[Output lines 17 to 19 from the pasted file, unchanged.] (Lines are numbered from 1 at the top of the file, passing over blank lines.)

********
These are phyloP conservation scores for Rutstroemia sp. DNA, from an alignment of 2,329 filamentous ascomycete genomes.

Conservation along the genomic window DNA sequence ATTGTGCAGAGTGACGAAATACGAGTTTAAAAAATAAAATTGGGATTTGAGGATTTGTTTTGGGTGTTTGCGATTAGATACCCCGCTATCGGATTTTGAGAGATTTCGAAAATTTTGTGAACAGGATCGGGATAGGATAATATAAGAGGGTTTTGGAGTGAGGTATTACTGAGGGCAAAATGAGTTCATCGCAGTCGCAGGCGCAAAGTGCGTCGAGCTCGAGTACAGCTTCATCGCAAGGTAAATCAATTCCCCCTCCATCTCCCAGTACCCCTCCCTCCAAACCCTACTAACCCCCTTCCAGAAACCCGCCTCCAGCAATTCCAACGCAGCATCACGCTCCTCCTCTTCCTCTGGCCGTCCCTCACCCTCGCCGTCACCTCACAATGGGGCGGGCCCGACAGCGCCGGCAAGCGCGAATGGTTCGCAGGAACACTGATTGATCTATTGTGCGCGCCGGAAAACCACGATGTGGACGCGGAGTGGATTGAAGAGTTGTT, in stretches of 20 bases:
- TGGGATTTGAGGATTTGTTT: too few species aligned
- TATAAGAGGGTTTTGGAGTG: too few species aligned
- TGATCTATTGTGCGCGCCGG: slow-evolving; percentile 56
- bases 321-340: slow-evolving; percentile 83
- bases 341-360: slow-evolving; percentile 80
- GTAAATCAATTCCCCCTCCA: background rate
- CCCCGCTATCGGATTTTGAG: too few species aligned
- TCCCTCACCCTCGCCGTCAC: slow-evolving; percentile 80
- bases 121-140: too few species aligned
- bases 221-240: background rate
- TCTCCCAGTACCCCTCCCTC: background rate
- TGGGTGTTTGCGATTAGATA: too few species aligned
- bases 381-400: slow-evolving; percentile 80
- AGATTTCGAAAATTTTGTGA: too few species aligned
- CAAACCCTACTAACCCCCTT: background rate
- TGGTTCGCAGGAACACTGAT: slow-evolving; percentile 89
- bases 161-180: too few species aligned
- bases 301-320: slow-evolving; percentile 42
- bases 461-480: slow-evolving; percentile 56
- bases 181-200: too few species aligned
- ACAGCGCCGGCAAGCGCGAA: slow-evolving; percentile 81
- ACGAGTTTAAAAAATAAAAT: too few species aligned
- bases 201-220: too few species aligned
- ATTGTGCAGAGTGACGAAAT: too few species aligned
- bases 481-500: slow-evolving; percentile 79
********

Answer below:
- CAAACCCTACTAACCCCCTT: background rate
- TGGTTCGCAGGAACACTGAT: slow-evolving; percentile 89
- bases 161-180: too few species aligned